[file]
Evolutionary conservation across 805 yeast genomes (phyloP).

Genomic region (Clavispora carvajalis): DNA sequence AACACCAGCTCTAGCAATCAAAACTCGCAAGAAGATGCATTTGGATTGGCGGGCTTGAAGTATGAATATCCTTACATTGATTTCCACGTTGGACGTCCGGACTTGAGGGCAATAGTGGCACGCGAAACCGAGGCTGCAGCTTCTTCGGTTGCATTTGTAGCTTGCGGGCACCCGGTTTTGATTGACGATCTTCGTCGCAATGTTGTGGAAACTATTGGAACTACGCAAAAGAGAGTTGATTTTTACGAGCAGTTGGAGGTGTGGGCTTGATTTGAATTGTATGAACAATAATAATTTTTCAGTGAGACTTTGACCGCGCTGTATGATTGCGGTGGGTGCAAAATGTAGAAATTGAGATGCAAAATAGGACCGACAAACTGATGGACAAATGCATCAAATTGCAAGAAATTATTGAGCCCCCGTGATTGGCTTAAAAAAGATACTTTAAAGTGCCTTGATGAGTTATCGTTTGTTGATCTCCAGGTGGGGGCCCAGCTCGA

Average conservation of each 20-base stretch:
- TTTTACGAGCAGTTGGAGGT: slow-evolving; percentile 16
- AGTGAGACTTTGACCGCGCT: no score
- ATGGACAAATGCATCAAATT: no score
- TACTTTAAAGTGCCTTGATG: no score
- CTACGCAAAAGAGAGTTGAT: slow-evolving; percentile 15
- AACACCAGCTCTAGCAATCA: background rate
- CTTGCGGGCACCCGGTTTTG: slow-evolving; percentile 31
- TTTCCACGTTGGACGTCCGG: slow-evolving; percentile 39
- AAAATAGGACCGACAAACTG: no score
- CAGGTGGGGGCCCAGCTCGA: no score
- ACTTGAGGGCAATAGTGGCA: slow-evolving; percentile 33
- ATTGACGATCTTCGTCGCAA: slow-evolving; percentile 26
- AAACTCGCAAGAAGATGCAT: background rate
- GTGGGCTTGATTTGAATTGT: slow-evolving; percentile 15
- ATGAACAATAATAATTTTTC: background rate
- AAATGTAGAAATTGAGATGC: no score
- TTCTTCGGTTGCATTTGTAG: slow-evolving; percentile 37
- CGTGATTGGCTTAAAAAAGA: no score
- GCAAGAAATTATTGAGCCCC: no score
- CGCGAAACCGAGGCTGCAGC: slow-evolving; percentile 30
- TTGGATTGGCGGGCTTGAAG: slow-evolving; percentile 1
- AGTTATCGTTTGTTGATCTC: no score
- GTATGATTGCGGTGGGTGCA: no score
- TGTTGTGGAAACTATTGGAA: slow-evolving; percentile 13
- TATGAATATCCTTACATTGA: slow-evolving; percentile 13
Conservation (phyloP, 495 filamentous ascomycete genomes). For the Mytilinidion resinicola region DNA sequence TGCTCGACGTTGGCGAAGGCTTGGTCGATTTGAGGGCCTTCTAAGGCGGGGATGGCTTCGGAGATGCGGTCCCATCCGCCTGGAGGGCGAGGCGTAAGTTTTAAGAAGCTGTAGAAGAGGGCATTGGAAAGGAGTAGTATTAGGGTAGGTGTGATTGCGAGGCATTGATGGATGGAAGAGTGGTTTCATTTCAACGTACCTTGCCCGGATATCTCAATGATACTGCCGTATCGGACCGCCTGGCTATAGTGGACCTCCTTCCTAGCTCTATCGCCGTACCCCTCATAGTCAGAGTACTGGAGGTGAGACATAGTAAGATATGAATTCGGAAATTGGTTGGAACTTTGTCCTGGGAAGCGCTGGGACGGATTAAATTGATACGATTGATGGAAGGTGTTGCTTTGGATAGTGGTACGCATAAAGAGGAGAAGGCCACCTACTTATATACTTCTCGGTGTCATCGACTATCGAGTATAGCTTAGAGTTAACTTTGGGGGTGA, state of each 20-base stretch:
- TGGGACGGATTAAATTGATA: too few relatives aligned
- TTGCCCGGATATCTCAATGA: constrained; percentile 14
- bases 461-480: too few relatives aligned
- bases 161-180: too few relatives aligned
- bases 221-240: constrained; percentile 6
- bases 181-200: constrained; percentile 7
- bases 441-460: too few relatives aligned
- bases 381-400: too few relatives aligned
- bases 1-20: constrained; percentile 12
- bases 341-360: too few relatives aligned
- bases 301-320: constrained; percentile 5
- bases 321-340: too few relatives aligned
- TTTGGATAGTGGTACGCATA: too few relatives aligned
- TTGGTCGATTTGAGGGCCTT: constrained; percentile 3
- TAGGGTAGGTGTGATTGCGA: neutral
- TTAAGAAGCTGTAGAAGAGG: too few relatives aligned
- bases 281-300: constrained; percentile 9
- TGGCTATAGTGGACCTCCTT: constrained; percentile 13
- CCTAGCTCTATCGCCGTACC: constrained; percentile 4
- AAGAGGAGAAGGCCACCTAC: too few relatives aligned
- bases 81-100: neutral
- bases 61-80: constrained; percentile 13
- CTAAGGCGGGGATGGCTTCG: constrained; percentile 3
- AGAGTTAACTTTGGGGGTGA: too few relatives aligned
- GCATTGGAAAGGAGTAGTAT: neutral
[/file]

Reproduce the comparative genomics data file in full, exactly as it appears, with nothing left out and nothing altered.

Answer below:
Evolutionary conservation across 805 yeast genomes (phyloP).

Genomic region (Clavispora carvajalis): DNA sequence AACACCAGCTCTAGCAATCAAAACTCGCAAGAAGATGCATTTGGATTGGCGGGCTTGAAGTATGAATATCCTTACATTGATTTCCACGTTGGACGTCCGGACTTGAGGGCAATAGTGGCACGCGAAACCGAGGCTGCAGCTTCTTCGGTTGCATTTGTAGCTTGCGGGCACCCGGTTTTGATTGACGATCTTCGTCGCAATGTTGTGGAAACTATTGGAACTACGCAAAAGAGAGTTGATTTTTACGAGCAGTTGGAGGTGTGGGCTTGATTTGAATTGTATGAACAATAATAATTTTTCAGTGAGACTTTGACCGCGCTGTATGATTGCGGTGGGTGCAAAATGTAGAAATTGAGATGCAAAATAGGACCGACAAACTGATGGACAAATGCATCAAATTGCAAGAAATTATTGAGCCCCCGTGATTGGCTTAAAAAAGATACTTTAAAGTGCCTTGATGAGTTATCGTTTGTTGATCTCCAGGTGGGGGCCCAGCTCGA

Average conservation of each 20-base stretch:
- TTTTACGAGCAGTTGGAGGT: slow-evolving; percentile 16
- AGTGAGACTTTGACCGCGCT: no score
- ATGGACAAATGCATCAAATT: no score
- TACTTTAAAGTGCCTTGATG: no score
- CTACGCAAAAGAGAGTTGAT: slow-evolving; percentile 15
- AACACCAGCTCTAGCAATCA: background rate
- CTTGCGGGCACCCGGTTTTG: slow-evolving; percentile 31
- TTTCCACGTTGGACGTCCGG: slow-evolving; percentile 39
- AAAATAGGACCGACAAACTG: no score
- CAGGTGGGGGCCCAGCTCGA: no score
- ACTTGAGGGCAATAGTGGCA: slow-evolving; percentile 33
- ATTGACGATCTTCGTCGCAA: slow-evolving; percentile 26
- AAACTCGCAAGAAGATGCAT: background rate
- GTGGGCTTGATTTGAATTGT: slow-evolving; percentile 15
- ATGAACAATAATAATTTTTC: background rate
- AAATGTAGAAATTGAGATGC: no score
- TTCTTCGGTTGCATTTGTAG: slow-evolving; percentile 37
- CGTGATTGGCTTAAAAAAGA: no score
- GCAAGAAATTATTGAGCCCC: no score
- CGCGAAACCGAGGCTGCAGC: slow-evolving; percentile 30
- TTGGATTGGCGGGCTTGAAG: slow-evolving; percentile 1
- AGTTATCGTTTGTTGATCTC: no score
- GTATGATTGCGGTGGGTGCA: no score
- TGTTGTGGAAACTATTGGAA: slow-evolving; percentile 13
- TATGAATATCCTTACATTGA: slow-evolving; percentile 13
Conservation (phyloP, 495 filamentous ascomycete genomes). For the Mytilinidion resinicola region DNA sequence TGCTCGACGTTGGCGAAGGCTTGGTCGATTTGAGGGCCTTCTAAGGCGGGGATGGCTTCGGAGATGCGGTCCCATCCGCCTGGAGGGCGAGGCGTAAGTTTTAAGAAGCTGTAGAAGAGGGCATTGGAAAGGAGTAGTATTAGGGTAGGTGTGATTGCGAGGCATTGATGGATGGAAGAGTGGTTTCATTTCAACGTACCTTGCCCGGATATCTCAATGATACTGCCGTATCGGACCGCCTGGCTATAGTGGACCTCCTTCCTAGCTCTATCGCCGTACCCCTCATAGTCAGAGTACTGGAGGTGAGACATAGTAAGATATGAATTCGGAAATTGGTTGGAACTTTGTCCTGGGAAGCGCTGGGACGGATTAAATTGATACGATTGATGGAAGGTGTTGCTTTGGATAGTGGTACGCATAAAGAGGAGAAGGCCACCTACTTATATACTTCTCGGTGTCATCGACTATCGAGTATAGCTTAGAGTTAACTTTGGGGGTGA, state of each 20-base stretch:
- TGGGACGGATTAAATTGATA: too few relatives aligned
- TTGCCCGGATATCTCAATGA: constrained; percentile 14
- bases 461-480: too few relatives aligned
- bases 161-180: too few relatives aligned
- bases 221-240: constrained; percentile 6
- bases 181-200: constrained; percentile 7
- bases 441-460: too few relatives aligned
- bases 381-400: too few relatives aligned
- bases 1-20: constrained; percentile 12
- bases 341-360: too few relatives aligned
- bases 301-320: constrained; percentile 5
- bases 321-340: too few relatives aligned
- TTTGGATAGTGGTACGCATA: too few relatives aligned
- TTGGTCGATTTGAGGGCCTT: constrained; percentile 3
- TAGGGTAGGTGTGATTGCGA: neutral
- TTAAGAAGCTGTAGAAGAGG: too few relatives aligned
- bases 281-300: constrained; percentile 9
- TGGCTATAGTGGACCTCCTT: constrained; percentile 13
- CCTAGCTCTATCGCCGTACC: constrained; percentile 4
- AAGAGGAGAAGGCCACCTAC: too few relatives aligned
- bases 81-100: neutral
- bases 61-80: constrained; percentile 13
- CTAAGGCGGGGATGGCTTCG: constrained; percentile 3
- AGAGTTAACTTTGGGGGTGA: too few relatives aligned
- GCATTGGAAAGGAGTAGTAT: neutral